This will probably turn on the specific language Guillard used in her TikTok videos and her subsequent crass publicity tour. Defamation analysis is based on a careful review of the words used and the context in which they were used. To the extent that Guillard expressly says that she believes Scofield had a prohibited relationship with a student and ordered the murders because that’s how Guillard interprets Tarot card readings, that’s a (legally) hard case for Professor Scofield. Guillard is offering an opinion and she’s stating the (completely irrationally, quite likely mentally ill) basis for her opinion. Short of proving that she’s lying about what tarot cards she drew, or lying about her subjective interpretation of them (for instance, she knows a particular card means wealth, but she’s lying and saying it means death), it’s hard to see how Professor Scofield can show her subjective interpretation of a tarot card reading is provably true or false. I did some research (of course I did) but was unable to find any cases discussing the status of an opinion based on disclosed “facts” derived from magic, psychic powers, or the occult.
Ironically Professor Scofield’s own complaint reinforces this defense, repeatedly asserting that Guillard’s TikToks “were not based on any facts, or any information known to Guillard.” (Complaint at paragraph 17.)
Professor Scofield may find it easier to prove defamation based on things Guillard said when she wasn’t talking about tarot. Some of the TikToks may have accused Scofield without making it clear that Guillard was offering an opinion based on tarot reasons or other mystical sources. During her post-lawsuit publicity tour, Guillard has been less guarded, saying things like “When I go to court and they see the evidence or they see how I connect the dots, then they’ll make a decision as it pertains to whether they want to continue to live in blinders or believe it. If they don’t, I don’t care.” That, normally, could be taken as implying undisclosed false facts — “evidence” in the total absence of any actual evidence.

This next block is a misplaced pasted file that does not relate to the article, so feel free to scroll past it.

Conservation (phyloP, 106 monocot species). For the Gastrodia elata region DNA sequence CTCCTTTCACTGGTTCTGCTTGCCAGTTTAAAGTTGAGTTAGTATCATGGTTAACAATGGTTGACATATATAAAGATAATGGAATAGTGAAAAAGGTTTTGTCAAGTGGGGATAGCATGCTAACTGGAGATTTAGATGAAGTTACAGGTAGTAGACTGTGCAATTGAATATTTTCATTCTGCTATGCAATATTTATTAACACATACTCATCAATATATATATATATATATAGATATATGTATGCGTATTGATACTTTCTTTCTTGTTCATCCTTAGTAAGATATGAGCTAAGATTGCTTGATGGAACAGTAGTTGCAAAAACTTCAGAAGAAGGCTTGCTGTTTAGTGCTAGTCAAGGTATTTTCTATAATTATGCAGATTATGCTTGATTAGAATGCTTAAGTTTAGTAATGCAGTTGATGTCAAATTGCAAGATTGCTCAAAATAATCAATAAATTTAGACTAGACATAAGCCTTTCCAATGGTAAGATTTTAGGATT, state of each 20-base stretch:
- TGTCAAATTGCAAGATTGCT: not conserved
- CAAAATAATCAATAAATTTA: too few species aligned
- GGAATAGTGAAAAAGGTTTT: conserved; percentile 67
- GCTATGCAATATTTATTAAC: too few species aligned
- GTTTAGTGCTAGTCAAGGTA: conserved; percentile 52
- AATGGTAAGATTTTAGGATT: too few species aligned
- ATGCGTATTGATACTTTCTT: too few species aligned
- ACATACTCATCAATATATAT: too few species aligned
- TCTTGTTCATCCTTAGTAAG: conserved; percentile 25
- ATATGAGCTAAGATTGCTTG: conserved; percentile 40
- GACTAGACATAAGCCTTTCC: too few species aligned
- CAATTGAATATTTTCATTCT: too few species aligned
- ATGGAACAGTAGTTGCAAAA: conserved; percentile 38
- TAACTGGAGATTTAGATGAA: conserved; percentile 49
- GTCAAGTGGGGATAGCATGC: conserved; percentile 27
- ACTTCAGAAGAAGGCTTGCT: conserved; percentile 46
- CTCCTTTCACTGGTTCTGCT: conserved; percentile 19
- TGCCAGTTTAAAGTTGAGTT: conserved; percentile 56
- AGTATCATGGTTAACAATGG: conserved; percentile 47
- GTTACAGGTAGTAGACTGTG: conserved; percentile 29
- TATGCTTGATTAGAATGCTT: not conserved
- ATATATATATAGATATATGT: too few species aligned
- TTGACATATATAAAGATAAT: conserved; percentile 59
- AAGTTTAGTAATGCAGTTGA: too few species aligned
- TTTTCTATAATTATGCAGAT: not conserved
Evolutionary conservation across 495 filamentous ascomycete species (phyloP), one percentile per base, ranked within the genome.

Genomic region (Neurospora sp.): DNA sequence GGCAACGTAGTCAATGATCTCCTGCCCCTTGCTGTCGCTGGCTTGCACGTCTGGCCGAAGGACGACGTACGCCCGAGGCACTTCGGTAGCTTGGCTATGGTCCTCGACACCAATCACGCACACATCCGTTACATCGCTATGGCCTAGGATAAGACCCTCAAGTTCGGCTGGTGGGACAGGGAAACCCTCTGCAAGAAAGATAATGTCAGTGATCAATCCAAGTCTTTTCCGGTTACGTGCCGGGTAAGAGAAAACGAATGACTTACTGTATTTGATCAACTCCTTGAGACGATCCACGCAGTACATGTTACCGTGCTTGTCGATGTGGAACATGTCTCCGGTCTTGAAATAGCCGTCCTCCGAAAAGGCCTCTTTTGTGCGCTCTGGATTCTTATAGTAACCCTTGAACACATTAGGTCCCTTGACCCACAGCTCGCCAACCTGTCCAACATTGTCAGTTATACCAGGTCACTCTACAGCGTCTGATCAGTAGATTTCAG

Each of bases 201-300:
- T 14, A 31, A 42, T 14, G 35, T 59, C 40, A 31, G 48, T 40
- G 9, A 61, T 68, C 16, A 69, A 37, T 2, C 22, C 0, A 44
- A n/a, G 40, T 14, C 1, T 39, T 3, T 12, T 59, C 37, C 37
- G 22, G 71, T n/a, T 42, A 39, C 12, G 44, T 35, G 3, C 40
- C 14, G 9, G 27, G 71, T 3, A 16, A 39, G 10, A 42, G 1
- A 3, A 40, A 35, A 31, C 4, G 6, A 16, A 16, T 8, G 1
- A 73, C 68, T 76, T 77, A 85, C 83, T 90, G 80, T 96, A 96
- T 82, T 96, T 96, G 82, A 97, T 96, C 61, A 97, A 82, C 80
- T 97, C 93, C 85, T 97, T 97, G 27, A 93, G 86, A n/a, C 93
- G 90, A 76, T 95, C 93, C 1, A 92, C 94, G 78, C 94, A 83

Even this approach, though, faces challenges. In determining whether the audience is likely to interpret a statement as one of fact or one of opinion or hyperbole, courts consider a viewpoint of an audience familiar with the speaker, the forum, and the circumstances. Scofield asserts that Guillard is known for “solving” mysteries based on tarot and “readings.” Doesn’t that mean that an audience familiar with her is more likely to interpret anything she says as premised on occult readings, and not on some undisclosed actual evidence?
I don’t know. Professor Scofield has one thing going for her — she’s very sympathetic and Guillard is loathsome, loathsome even in the context of online personalities and content creators. The rule separating fact from opinion is premised, in part, on the presumption that a rational audience will be able to evaluate an opinion based on disclosed facts and reject it if it’s unwarranted. But Professor Scofield’s complaint points out that many of Guillard’s imbecilic followers believe her. Professor Scofield has suffered great distress, and reasonably fears that the sort of freaks and misfits who follow Guillard may pose a physical threat to her. The presumption underlying the rule is dubious in this case.
America’s robust and exceptional protections of speech often come at the expense of actual injustice and suffering, and we shouldn’t pretend otherwise. This is such a case. Guillard’s behavior is morally contemptible. That doesn’t necessary solve the puzzle of whether it’s defamatory.